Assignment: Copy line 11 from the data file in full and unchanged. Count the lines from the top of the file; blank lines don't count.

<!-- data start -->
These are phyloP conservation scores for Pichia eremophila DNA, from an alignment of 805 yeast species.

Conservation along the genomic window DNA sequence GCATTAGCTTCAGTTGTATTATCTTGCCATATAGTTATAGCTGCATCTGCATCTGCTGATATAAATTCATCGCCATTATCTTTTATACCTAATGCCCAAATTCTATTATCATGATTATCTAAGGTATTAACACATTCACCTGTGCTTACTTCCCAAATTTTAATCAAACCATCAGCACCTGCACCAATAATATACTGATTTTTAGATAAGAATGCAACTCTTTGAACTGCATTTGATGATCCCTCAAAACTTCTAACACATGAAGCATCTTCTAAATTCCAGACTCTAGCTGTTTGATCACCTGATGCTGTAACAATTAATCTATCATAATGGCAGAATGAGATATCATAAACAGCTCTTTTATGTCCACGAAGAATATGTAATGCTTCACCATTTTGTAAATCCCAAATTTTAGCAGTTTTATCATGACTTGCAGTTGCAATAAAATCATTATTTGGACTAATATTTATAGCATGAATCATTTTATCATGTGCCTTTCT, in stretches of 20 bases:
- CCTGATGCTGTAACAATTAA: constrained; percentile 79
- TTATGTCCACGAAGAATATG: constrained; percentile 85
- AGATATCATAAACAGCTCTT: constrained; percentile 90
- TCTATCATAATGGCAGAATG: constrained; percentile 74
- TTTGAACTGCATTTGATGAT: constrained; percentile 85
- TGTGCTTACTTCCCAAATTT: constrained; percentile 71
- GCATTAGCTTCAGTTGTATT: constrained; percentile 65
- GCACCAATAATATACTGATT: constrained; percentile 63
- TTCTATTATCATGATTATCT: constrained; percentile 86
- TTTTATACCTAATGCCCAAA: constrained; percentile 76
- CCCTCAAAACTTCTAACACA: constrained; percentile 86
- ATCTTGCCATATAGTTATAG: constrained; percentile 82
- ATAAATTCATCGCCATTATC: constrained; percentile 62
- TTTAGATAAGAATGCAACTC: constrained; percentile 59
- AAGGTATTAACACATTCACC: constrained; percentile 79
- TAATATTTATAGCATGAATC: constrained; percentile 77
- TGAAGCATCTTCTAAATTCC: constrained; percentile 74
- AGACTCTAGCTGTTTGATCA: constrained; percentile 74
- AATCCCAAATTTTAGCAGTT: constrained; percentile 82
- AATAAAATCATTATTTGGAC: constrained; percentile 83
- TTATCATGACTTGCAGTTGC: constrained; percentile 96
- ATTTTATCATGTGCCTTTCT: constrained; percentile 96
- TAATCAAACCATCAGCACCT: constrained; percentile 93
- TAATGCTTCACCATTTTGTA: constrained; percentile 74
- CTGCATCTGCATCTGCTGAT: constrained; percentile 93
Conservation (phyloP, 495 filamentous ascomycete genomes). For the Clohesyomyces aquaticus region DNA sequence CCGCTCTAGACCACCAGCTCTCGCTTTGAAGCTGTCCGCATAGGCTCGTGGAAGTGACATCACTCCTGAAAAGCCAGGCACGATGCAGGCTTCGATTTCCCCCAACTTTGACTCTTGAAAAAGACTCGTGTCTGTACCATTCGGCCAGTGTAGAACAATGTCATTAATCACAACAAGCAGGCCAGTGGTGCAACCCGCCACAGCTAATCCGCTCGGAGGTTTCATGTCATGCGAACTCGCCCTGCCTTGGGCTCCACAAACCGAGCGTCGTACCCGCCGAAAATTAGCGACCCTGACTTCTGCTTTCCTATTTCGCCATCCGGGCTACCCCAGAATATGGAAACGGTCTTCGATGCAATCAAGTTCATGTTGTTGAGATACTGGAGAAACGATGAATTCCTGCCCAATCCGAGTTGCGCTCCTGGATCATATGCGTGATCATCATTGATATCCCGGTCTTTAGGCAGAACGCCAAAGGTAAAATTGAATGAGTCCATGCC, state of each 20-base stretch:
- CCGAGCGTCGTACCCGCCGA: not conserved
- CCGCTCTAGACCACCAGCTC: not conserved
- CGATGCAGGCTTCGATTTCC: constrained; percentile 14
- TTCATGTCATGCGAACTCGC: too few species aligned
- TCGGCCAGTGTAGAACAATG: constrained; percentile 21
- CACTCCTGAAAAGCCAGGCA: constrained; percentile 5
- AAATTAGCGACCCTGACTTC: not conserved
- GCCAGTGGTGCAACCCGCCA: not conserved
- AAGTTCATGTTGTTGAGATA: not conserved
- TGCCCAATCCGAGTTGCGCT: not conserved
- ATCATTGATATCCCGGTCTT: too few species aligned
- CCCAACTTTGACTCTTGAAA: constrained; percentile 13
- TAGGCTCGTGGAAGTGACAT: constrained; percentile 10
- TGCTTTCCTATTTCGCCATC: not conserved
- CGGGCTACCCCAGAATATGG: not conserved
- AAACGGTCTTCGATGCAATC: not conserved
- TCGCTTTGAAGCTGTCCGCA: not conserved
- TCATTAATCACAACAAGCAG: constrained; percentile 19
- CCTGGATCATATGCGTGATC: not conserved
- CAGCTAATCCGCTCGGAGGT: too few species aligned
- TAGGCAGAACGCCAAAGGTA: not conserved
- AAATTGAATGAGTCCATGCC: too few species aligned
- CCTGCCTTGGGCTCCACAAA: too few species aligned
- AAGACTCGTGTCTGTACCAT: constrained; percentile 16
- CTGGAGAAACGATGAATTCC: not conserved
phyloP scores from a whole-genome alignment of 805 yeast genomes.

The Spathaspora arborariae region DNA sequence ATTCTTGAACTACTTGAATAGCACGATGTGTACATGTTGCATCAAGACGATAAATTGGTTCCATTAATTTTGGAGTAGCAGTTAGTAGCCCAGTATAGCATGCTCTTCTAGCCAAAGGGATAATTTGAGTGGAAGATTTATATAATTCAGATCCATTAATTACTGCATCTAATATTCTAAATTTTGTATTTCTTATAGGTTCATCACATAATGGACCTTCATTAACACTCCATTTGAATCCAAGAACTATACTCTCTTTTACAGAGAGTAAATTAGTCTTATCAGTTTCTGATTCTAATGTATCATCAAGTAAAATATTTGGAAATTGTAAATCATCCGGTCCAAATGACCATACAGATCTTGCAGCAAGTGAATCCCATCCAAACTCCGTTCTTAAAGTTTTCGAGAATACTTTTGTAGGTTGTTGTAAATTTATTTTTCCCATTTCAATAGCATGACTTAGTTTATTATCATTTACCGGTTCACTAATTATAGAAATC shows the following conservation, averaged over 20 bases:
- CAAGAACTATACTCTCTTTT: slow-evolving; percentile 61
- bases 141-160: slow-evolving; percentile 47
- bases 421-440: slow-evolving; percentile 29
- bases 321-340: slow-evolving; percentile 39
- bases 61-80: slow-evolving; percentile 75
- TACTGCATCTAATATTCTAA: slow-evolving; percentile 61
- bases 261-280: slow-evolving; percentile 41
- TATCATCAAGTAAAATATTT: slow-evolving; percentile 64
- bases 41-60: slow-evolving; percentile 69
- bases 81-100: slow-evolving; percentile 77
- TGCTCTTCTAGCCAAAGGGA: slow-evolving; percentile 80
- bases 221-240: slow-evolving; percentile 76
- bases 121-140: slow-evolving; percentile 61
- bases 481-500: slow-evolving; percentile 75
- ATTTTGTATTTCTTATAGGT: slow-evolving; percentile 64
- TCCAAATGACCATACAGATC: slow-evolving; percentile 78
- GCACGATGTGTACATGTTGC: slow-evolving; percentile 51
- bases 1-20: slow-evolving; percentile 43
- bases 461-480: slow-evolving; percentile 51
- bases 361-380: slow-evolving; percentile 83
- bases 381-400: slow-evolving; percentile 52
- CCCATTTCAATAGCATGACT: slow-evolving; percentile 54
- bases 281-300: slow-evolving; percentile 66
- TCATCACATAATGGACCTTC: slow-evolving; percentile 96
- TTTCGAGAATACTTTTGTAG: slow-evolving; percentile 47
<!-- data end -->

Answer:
- TTCTATTATCATGATTATCT: constrained; percentile 86